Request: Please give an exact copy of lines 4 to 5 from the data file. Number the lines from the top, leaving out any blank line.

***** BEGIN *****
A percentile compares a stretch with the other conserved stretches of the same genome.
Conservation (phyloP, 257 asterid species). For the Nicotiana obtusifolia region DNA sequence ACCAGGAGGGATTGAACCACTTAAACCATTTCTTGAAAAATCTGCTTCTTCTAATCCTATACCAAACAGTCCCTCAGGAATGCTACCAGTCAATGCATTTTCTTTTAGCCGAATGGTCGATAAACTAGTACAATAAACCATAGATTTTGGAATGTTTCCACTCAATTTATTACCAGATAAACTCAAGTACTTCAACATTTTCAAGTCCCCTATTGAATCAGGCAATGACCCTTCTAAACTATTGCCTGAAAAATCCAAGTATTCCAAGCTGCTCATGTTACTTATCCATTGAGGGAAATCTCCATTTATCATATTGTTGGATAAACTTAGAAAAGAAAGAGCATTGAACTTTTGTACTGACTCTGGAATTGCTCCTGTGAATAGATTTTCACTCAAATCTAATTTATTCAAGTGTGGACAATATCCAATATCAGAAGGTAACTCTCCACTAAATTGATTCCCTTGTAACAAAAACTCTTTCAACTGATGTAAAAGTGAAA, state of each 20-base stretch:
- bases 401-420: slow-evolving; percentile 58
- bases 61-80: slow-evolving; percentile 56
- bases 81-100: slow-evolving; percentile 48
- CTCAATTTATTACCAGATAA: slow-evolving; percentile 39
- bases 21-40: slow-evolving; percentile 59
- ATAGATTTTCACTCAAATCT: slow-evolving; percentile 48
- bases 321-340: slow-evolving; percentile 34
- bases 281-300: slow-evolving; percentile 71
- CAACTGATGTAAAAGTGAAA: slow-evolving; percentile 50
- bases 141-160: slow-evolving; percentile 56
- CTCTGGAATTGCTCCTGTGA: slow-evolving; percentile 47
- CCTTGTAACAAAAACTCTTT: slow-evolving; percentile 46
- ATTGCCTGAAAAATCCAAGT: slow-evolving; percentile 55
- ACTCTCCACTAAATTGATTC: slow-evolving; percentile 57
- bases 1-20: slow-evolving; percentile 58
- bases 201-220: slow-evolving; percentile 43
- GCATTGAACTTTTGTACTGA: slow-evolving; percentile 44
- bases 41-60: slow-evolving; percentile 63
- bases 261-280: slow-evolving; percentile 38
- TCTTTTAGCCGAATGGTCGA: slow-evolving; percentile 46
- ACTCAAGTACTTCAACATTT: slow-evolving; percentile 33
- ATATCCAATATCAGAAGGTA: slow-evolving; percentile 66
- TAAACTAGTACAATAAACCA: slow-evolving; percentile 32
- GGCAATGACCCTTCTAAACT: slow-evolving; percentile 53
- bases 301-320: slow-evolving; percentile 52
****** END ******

- bases 61-80: slow-evolving; percentile 56
- bases 81-100: slow-evolving; percentile 48